The pacing issues of the show are a completely unforced error on NetFlix’s part. But at least for me, it was also the only real drawback of an otherwise most excellent show. Still, it’s enough to drop an entire star off the rating, taking this from a five star show down to the final four stars that I give it. If Marvel’s NetFlix shows are your kind of thing, you will probably enjoy Luke Cage. But you may have to push yourself through the slow bits.

Lyonesse Update and Author Spotlight – Cheah Kai Wai

logo-01Thank you to all who have contributed so far to the Lyonesse kickstarter project! As of this morning we’re more than two thirds of the way to our goal! If you haven’t already, stop by and contribute. A $7 contribution gets you an entire year’s subscription – including at least 52 stories (one per week, plus the occasional bonus story) from some of the most amazing up and coming science fiction and fantasy authors. We’ve got some great stuff on deck for our first quarter, and I can’t wait to start sharing these stories with readers. Speaking of our great up and coming authors, today I’d like to spotlight Cheah Kai Wai.

benjamincheahI first became aware of Cheah Kai Wai when I read his story Flashpoint: Titan in Dr. Jerry Pournelle’s There Will Be War: Volume X. The most excellent story intrigued me in its own right. I found it extra fascinating, however, for personal reasons. It featured a scenario quite similar to my own contribution to that anthology (The Fourth Fleet). Yet he took it in a completely different direction and made it a wholly different story. Many (myself included) would argue he actually made it a better story, as evidenced by the Hugo nomination it received.

Flashpoint: Titan was a great story. His contribution to Lyonesse, if I may say so, is leagues better. We Bury Our Own blew me away when I read it, and it will do the same to you. I won’t go into to much detail because you really don’t want to know too much going in. Let me just say, “science fiction battle angels.” It’s every bit as awesome as that makes it sound – but it’s also got a depth to it that might catch you well off guard.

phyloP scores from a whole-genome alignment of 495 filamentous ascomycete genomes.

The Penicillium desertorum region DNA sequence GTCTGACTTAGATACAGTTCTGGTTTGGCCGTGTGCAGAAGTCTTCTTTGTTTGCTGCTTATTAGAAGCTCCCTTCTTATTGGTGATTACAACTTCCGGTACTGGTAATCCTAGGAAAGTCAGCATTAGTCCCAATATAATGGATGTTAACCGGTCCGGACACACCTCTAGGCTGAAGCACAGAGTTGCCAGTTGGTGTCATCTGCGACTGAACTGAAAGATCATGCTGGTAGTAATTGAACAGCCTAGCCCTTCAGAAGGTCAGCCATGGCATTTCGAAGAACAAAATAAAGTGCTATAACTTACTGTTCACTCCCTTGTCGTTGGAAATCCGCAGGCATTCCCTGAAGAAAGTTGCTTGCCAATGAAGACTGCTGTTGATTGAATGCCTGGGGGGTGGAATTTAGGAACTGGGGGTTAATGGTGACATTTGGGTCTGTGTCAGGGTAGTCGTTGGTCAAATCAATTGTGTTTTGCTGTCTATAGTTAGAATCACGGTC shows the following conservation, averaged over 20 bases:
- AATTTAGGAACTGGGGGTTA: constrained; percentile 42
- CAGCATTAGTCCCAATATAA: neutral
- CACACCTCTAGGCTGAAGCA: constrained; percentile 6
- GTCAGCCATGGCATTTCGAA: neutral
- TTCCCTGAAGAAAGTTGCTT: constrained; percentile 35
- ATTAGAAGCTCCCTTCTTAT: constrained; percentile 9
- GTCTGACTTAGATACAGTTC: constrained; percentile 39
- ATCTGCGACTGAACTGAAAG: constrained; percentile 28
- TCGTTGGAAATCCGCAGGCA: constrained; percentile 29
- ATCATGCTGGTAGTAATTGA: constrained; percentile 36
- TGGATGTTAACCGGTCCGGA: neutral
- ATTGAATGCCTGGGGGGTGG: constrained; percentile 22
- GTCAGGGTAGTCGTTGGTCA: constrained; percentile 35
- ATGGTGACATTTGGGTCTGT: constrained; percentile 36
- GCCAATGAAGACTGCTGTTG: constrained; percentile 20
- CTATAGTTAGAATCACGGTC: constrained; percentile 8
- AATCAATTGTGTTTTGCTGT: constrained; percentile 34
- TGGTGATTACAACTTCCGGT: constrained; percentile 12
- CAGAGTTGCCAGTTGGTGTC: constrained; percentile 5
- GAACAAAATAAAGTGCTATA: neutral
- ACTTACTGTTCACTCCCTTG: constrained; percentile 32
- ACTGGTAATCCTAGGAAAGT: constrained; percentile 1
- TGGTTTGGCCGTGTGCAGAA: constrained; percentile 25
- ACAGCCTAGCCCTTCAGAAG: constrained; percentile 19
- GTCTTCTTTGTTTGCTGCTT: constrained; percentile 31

I believe he also has a novel forthcoming from Castalia House, which I look forward to with great interest. Cheah Kai Wai is definitely a young author to watch.

Lyonesse – Making Short Fiction Great Again

logo-01The Lyonesse Kickstarter is now live! Drop by and help us Make Short Fiction Great Again!

What is Lyonesse?

Lyonesse is a short fiction subscription service. Here’s what Lyonesse offers for readers:

  • The best science fiction and fantasy short stories, one per week, delivered right to your inbox.
  • Bonus stories throughout the year, frequently but not always on or around holidays.
  • Established names in the genre and new up-and-coming authors.
  • A strong back catalog of previously published stories.
  • A low, low subscription fee – our introductory rate will be $6.99 for the entire year – back catalog included!

That’s right – at least 52 of the best science fiction and fantasy stories throughout the year for less than seven dollars! And not from slouches, either. Our lineup includes stories from Hugo Award nominee Cheah Kai Wai, Dragon Award nominee Declan Finn, and established genre authors such as L. Jagi Lamplighter – and that’s just what we have lined up for our first quarter!

Main Goal – $600

Our initial goal is to reach $600. This will allow us to pay each of the authors in our first quarter lineup at least $50 each for their stories. The first $600 will go entirely to the authors.

Stretch Goal – $1500

Our stretch goal is $1500. We’d like to reach this amount so that we can pay each of our initial authors at least $100 each for their stories. This will also leave us enough extra to fund server and software costs for the first 6 months.

What is Lyonesse?

Lyonesse is a short fiction subscription service. Here’s what Lyonesse offers for readers:

  • The best science fiction and fantasy short stories, one per week, delivered right to your inbox.
  • Bonus stories throughout the year, frequently but not always on or around holidays.
  • Established names in the genre and new up-and-coming authors.
  • A strong back catalog of previously published stories.
  • A low, low subscription fee – our introductory rate will be $6.99 for the entire year – back catalog included!

That’s right – at least 52 of the best science fiction and fantasy stories throughout the year for less than seven dollars! And not from slouches, either. Our lineup includes stories from Hugo Award nominee Cheah Kai Wai, Dragon Award nominee Declan Finn, and established genre authors such as L. Jagi Lamplighter – and that’s just what we have lined up for our first quarter!

Main Goal – $600

Our initial goal is to reach $600. This will allow us to pay each of the authors in our first quarter lineup at least $50 each for their stories. The first $600 will go entirely to the authors.

Stretch Goal – $1500

Our stretch goal is $1500. We’d like to reach this amount so that we can pay each of our initial authors at least $100 each for their stories. This will also leave us enough extra to fund server and software costs for the first 6 months.